Tag: Detroit Red Wings

Washington Capitals v New Jersey Devils

Capitals’ biggest question: Is this finally the year?


Of the 12 NHL teams that have never won the Stanley Cup, there may not be a more optimistic one heading into 2015-16 than the Washington Capitals. 

Here’s why:

— Alex Ovechkin just won his third straight Rocket Richard Trophy. At 29, he remains the NHL’s most dangerous goal-scorer. On top of that, the Caps appear to have found the right coach for the Russian superstar in Barry Trotz.

— The Caps also appear to have found a second-line center in young Evgeny Kuznetsov. If the 23-year-old continues to progress — and there’s no good reason he shouldn’t — Washington could have quite the 1-2 combo at center in Nicklas Backstrom and Kuznetsov.

— Defenseman John Carlson is emerging as one of the top blue-liners in the NHL. And at 25, he may get even better.

— Goalie Braden Holtby continues to post strong numbers. His .923 save percentage last season was tied with Pekka Rinne and one point better than Tuukka Rask.

Now throw in the additions of veterans T.J. Oshie and Justin Williams to go with youngsters Marcus Johansson, Andre Burakovsky and Tom Wilson, and what emerges is a roster where a glaring weakness is pretty tough to find.

OK, sure, there are concerns. Like maybe the Caps will miss Mike Green more than they think. Ditto for Joel Ward, Troy Brouwer and/or Eric Fehr. If Washington’s young players don’t step up next season, it’s hard to picture this team hoisting the Cup.

But that’s true of any team, really.

“I’d say the next three or four years is the window,” GM Brian MacLellan said in May.

Given how quickly the landscape of a young man’s league can change, it may turn out to be a shorter window than that.

The Caps have a real opportunity in 2015-16. Can they finally get it done?

Related: Green calls this year’s Caps ‘the best team we’ve had overall’

Poll: Will the Caps miss Mike Green?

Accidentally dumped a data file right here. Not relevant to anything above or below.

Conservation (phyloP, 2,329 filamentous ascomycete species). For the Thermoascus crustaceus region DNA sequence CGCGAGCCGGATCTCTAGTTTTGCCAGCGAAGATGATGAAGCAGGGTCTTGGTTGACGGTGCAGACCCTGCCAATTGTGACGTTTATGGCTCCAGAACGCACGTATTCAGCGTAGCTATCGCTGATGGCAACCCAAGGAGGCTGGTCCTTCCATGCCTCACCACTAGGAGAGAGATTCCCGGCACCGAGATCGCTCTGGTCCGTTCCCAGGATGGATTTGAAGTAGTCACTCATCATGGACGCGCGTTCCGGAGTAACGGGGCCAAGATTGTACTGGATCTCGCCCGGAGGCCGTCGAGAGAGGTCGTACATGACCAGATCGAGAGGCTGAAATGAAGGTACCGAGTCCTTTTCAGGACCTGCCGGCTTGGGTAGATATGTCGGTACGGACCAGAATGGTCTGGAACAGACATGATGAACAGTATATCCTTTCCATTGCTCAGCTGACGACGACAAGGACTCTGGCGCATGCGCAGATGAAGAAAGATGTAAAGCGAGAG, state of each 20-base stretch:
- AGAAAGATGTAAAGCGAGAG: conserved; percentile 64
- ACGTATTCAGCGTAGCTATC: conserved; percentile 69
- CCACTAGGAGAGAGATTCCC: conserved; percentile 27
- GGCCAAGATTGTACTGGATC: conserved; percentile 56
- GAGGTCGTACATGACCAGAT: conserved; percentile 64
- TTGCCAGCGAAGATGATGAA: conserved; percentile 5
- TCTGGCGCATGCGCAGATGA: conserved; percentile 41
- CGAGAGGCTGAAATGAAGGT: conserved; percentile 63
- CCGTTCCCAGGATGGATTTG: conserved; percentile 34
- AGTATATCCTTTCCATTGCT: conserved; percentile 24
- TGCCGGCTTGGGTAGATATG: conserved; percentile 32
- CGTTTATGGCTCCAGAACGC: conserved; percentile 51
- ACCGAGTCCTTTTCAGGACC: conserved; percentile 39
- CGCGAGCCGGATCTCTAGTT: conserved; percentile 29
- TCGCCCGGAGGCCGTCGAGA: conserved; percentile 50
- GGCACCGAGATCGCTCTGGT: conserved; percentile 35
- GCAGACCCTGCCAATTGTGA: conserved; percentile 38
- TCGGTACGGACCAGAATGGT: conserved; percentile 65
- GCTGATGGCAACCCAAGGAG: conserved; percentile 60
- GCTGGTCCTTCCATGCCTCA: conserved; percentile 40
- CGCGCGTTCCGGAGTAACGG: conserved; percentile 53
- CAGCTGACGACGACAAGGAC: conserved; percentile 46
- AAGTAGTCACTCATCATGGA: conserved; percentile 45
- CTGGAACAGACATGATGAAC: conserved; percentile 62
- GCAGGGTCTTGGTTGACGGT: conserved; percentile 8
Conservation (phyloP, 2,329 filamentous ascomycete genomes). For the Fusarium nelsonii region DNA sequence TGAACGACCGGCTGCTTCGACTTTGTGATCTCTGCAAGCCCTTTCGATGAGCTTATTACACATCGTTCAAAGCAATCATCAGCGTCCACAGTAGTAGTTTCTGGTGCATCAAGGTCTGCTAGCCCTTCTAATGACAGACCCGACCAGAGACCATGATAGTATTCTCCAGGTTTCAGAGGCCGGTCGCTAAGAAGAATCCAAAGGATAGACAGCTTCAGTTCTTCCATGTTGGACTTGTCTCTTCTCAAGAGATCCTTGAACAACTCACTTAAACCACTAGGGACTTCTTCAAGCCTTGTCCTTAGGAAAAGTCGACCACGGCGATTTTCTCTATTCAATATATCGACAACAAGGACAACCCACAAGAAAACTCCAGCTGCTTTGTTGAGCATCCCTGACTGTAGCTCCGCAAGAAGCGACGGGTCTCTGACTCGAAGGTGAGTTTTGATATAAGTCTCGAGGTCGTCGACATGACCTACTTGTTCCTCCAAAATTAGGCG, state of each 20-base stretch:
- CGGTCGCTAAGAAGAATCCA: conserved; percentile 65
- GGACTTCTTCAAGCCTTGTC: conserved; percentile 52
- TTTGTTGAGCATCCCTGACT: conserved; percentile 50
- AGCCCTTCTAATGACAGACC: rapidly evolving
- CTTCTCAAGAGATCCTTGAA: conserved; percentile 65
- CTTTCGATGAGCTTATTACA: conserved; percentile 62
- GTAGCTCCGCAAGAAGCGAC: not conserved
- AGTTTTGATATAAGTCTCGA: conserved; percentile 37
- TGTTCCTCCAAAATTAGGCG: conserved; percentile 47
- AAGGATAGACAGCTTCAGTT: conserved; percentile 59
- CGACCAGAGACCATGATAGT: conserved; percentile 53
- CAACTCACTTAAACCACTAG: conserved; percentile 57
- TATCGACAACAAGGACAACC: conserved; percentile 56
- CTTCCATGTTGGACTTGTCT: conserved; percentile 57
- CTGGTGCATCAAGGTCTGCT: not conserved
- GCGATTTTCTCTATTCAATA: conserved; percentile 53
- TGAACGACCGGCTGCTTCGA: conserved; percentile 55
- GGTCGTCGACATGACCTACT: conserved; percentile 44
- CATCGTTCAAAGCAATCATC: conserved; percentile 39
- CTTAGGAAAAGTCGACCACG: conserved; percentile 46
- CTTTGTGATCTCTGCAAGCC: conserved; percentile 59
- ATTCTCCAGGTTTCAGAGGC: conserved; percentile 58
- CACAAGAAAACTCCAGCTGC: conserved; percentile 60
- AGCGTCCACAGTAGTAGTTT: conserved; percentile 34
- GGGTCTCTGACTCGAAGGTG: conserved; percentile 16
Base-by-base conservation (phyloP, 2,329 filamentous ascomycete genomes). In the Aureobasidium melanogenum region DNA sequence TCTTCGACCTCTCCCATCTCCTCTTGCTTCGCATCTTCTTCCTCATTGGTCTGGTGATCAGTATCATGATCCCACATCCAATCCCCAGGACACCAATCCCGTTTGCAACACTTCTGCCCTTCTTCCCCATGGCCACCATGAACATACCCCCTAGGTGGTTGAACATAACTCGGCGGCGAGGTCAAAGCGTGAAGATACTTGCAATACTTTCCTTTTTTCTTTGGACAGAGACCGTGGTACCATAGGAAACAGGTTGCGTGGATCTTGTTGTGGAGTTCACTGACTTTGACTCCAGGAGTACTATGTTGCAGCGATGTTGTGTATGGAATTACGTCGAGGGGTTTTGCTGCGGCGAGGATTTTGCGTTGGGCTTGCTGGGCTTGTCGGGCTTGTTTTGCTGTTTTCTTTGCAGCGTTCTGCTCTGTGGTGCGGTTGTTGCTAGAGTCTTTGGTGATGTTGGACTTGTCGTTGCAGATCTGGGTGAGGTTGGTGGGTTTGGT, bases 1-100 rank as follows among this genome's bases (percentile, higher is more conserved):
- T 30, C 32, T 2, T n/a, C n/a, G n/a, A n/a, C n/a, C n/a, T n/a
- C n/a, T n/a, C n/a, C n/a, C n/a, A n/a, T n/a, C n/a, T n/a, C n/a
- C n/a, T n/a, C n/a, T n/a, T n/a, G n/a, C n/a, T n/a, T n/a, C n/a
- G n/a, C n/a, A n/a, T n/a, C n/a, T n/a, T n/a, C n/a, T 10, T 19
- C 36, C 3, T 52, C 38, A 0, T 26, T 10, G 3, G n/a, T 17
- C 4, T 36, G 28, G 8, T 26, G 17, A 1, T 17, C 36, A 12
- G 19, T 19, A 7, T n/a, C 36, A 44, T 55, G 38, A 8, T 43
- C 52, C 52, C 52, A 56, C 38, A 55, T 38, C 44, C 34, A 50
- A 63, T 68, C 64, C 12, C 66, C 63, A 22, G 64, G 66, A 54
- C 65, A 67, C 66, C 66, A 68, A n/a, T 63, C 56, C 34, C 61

Mike Green

Mike Green only averaged 19:06 of ice time last season, down more than three minutes from his previous season.

But that reduction wasn’t really a reflection of his play. It was the additions of Matt Niskanen and Brooks Orpik in free agency. There are only so many minutes to go around, and the Caps also had to give John Carlson and Karl Alzner their time.

Despite Green playing less, he actually saw his production increase, from 38 points in 70 games in 2013-14 to 45 points in 72 games last season. Only 15 NHL defensemen had more points than Green did. Shea Weber and Duncan Keith also had 45 points, and they played more games and received far more ice time.

But the Caps had to make a tough decision. If Green wasn’t a top-four d-man on their team, they couldn’t pay him like one. So he signed with Detroit for three years and $18 million.

Green’s departure leaves the Caps with a top four of Orpik, Carlson, Alzner and Niskanen, with a potential bottom pairing of 24-year-olds Dmitry Orlov and Nate Schmidt. (KHL veteran Ilya Nikulin could reportedly be on his way to D.C., too.)

OK, time to vote:

Related: John Carlson is under pressure

Under Pressure: John Carlson

John Carlson, Nicklas Backstrom

We wrote yesterday about how most teams that win the Stanley Cup have an elite center, like Jonathan Toews.

Well, most teams that win the Cup also have an elite defenseman, like Duncan Keith, the 2015 Conn Smythe Trophy winner.

Can John Carlson be that guy for the Washington Capitals?

The 25-year-old is coming off his best season as a professional. In 82 games, he had 12 goals and 43 assists, his 55 points ranking fifth among NHL defensemen, behind only Erik Karlsson, Brent Burns, P.K. Subban and Dennis Wideman.

And with the departure of Mike Green, the Caps will need Carlson more than ever to provide offense from the back end, while also continuing to improve in all the other areas of his game.

“I think with Carly, there’s been areas of his game that sort of would lag, and I think he’s done a really good job of focusing on those areas, so he can have that consistency,” coach Barry Trotz said in February, per the Washington Post. “He’s maturing as a player. He’s still a very young player who’s now entering the front end of the prime of his career. There’s lot of good things to see from him.”

Related: ‘It took him a few years, but Victor Hedman’s arrived’